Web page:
More Than Mardi Gras

There's a lesser known side that's just as enchanting

By: Chere Dastugue Coen

Mention New Orleans and many images come to mind. A romantic getaway for two. Great food at world-famous restaurants. Rowdy Mardi Gras revelers and women who bare too much skin.

But New Orleans’ greatest secret is its softer side. The expression, “The City That Care Forgot,” could easily be referring to the city’s many parks, family-oriented museums, amusement parks and nature sites, as well as its world-class zoo and aquarium.

The Louisiana Children’s Museum, for instance, offers a warehouse full of fun activities, from “making groceries” to producing a real newscast.

New this year is the Little Port of New Orleans, an interactive exhibit designed to teach children about New Orleans’ role as gateway to a global marketplace. Children can pilot a towboat using simulated radar and ship-to-ship communication, captain a container ship or take a trip on a kid-size paddlewheeler. Ship galleys are available for exploration and children can crawl through a barge to learn about the various cargos imported and exported from New Orleans, one of the world’s largest ports.

Nearby, at the foot of Canal Street within walking distance of the French Quarter, is the glass castle of the Audubon Institute’s Aquarium of the Americas. Soon after visitors walk through the aquarium’s doors, they are literally submerged within the massive tanks of sea creatures that stretch above visitors’ heads.

Exhibits include a multi-level rainforest environment, a lively penguin habitat, a Louisiana-style swamp featuring rare white alligators and interactive exhibits that teach children about the fragile environments surrounding New Orleans.

Also available at the aquarium is an IMAX theater that offers several screenings of different films daily. Currently showing, in conjunction with the 200th anniversary of the Louisiana Purchase, is “Lewis and Clark: Great Journey West.”

The aquarium is one of many sites of the Audubon Institute. The Audubon Zoo, one of the South’s largest and most diverse zoos, sits inside Audubon Park in the uptown region of New Orleans, accessible from Canal Street by streetcar. The Louisiana Nature Center, nestled inside an 86-acre bottomland hardwood forest, is located outside the city near another family draw, the recently opened Six Flags amusement park. The Nature Center features an Interpretive Center, planetarium and mile-long trails along ground-level boardwalks. Special packages are offered for all three sites, including combining visits to one or all three with steamboat cruises and bus tours.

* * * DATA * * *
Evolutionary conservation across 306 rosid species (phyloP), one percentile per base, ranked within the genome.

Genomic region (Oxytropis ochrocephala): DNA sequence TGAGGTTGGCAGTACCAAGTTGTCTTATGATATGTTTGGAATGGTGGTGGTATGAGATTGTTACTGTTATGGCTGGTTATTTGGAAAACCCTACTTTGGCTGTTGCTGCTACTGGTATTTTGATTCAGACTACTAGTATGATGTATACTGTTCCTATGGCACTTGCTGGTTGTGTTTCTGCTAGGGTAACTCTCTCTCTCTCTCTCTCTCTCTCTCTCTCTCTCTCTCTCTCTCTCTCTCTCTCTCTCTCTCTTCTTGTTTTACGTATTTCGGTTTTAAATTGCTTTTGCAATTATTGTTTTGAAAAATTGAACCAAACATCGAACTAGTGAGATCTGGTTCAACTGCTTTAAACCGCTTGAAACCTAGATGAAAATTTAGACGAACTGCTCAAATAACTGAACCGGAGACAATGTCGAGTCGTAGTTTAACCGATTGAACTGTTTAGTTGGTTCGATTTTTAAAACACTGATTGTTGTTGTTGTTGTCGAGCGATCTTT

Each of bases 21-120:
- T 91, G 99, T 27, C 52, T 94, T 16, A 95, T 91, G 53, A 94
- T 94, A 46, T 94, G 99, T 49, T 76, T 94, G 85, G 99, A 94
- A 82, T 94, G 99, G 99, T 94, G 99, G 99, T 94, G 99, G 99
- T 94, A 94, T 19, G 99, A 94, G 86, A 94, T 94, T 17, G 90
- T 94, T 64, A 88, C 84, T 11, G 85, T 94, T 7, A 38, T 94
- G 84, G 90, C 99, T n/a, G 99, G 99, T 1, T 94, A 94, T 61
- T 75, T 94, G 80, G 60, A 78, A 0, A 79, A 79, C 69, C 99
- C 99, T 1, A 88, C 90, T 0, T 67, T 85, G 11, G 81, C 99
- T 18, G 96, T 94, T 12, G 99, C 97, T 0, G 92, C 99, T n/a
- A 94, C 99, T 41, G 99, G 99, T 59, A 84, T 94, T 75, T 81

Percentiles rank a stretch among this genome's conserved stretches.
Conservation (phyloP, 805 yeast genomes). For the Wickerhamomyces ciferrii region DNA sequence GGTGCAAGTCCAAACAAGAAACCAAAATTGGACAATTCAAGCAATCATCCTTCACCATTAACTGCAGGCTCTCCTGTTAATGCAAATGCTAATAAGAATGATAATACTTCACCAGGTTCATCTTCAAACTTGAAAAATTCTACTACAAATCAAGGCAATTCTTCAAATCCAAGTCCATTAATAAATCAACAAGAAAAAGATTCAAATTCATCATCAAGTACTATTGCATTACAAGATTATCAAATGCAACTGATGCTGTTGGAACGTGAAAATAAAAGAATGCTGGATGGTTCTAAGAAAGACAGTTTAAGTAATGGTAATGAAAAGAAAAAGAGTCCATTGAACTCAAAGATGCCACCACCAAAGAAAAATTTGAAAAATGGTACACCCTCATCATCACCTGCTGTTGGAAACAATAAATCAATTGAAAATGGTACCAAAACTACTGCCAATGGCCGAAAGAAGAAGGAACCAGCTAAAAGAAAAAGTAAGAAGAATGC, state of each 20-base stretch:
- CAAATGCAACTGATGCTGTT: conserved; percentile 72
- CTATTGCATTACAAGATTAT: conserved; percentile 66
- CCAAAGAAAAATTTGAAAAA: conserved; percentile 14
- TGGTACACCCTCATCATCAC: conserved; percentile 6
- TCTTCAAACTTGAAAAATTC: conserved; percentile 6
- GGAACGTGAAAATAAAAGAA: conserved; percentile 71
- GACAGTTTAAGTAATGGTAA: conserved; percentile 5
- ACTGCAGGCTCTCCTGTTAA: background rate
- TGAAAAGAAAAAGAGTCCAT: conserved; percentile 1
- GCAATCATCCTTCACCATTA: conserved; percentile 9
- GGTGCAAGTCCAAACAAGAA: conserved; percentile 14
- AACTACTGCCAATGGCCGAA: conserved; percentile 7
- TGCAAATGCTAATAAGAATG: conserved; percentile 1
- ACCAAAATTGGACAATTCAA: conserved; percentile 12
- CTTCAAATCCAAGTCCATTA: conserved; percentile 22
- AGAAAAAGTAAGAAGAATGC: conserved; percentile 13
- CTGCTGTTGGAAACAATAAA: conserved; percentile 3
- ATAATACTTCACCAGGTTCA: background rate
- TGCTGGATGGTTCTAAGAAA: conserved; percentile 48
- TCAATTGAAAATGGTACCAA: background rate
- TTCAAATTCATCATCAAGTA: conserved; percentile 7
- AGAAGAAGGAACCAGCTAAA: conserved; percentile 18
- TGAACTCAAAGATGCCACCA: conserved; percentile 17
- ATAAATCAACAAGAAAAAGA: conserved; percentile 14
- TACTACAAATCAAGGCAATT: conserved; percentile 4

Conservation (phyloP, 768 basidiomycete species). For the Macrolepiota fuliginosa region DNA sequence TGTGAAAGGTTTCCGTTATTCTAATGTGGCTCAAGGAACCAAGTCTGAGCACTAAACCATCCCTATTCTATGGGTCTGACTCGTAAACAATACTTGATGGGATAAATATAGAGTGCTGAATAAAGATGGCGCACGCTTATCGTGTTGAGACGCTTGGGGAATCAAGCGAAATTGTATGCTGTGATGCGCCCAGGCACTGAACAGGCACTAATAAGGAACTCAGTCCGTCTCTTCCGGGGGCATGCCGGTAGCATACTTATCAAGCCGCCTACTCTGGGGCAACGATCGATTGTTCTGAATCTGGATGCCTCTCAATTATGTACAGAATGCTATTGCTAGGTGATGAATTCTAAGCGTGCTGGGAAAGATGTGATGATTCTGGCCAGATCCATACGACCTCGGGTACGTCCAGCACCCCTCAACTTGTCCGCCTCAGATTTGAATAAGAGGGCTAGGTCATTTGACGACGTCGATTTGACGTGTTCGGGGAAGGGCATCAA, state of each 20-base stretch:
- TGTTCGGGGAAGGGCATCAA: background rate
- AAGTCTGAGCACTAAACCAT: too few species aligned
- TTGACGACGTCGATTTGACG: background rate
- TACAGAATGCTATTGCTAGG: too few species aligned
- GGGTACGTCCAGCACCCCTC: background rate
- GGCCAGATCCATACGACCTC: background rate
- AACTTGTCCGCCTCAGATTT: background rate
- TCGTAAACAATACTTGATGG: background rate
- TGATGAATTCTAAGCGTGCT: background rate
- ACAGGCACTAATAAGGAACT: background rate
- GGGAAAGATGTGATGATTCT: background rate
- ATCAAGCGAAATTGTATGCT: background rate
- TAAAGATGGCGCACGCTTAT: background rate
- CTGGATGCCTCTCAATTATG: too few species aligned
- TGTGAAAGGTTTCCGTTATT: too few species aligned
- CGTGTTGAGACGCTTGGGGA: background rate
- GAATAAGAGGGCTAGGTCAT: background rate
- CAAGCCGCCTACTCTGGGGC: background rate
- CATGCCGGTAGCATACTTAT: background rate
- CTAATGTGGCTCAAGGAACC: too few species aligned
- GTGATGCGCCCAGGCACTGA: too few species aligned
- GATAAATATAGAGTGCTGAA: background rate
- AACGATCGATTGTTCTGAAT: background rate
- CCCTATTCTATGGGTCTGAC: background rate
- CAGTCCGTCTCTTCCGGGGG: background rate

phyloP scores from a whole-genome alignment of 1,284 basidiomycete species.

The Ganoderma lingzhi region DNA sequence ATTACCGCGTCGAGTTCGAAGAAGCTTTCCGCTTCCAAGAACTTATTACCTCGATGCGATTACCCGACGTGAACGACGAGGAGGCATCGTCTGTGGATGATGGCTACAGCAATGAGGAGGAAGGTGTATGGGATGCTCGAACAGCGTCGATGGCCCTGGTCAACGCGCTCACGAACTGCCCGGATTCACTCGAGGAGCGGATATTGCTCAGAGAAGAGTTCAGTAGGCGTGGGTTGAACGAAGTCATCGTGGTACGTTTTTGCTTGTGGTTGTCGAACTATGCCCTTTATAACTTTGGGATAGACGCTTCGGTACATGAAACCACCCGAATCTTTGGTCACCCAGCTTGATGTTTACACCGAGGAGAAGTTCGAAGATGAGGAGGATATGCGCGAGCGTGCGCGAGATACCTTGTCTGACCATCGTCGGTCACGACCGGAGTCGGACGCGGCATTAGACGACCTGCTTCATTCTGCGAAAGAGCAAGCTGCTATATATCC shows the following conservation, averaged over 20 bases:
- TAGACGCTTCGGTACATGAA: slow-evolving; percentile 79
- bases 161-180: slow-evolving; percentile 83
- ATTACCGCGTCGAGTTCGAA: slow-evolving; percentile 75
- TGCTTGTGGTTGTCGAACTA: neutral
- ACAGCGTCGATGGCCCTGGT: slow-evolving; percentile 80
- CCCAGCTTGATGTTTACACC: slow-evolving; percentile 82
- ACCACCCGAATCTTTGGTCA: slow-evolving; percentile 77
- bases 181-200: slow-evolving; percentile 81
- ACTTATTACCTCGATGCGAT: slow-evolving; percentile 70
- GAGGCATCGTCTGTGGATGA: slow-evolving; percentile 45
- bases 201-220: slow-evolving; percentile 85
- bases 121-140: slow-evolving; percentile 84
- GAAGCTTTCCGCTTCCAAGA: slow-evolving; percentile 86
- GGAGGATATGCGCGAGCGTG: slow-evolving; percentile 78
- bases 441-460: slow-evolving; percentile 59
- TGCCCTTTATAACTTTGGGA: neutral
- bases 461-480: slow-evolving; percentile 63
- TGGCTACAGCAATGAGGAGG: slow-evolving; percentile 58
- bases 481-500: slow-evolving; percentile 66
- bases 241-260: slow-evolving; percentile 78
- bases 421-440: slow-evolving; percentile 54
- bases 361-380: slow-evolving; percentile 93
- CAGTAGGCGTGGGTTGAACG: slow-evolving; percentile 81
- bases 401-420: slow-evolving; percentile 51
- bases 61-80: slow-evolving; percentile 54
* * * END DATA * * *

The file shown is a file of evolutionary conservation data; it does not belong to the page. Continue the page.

For those who can’t visit the Big Easy during Carnival season, Blaine Kern’s Mardi Gras World gives a sneak peek daily. Kern is the foremost authority on float building in New Orleans, and visitors are allowed to tour his massive warehouses that house the floats used annually in the spring revelry. Located directly across the Mississippi River from the aquarium, the tour includes an introduction by a guide, a video on the history of Mardi Gras and a chance for visitors to dress up in authentic Carnival costumes.

For those who want to learn more about the traditions of Carnival, the Louisiana State Museum tells the colorful story in “Mardi Gras: It’s Carnival Time in Louisiana” at The Presbytere on Jackson Square, one of the many historic buildings the museum operates.

Five major themes are offered in the exhibit, including the history of Carnival, the tradition of masking, parades, balls and the Cajun Courir du Mardi Gras, a custom in the countryside of Louisiana that dates back to medieval Europe. Visitors can view rare, historic artifacts, elaborate costumes, videos on the popular holiday and hands-on activities. In addition, the Crown Jewels Vault houses a collection of tiaras, scepters and necklaces worn by generations of Carnival “royalty.”

City Park stretches from the bottom of Esplanade Boulevard and Bayou St. John to Lake Pontchartrain, and its 1,500 acres makes it the fifth largest public park in America. Within its boundaries lie numerous duck-filled ponds and lagoons, an elaborate rose garden and a decades-old fairy tale theme park named Storyland.

The storybook creatures of Storyland were created in the 1950s and later restored by none other than Blaine Kern. It was named one of the 10 best playgrounds in the country by Child Magazine in 1992. Features include Little Mermaid’s pond, Pinocchio’s whale and Captain Hook’s ship, among other imaginative offerings.

Next to Storyland, the Carousel Gardens Amusement Area offers a chills and thrills with amusement rides suitable for all ages. And the City Park carousel cannot be missed. Its graceful horses are as historic as the park.

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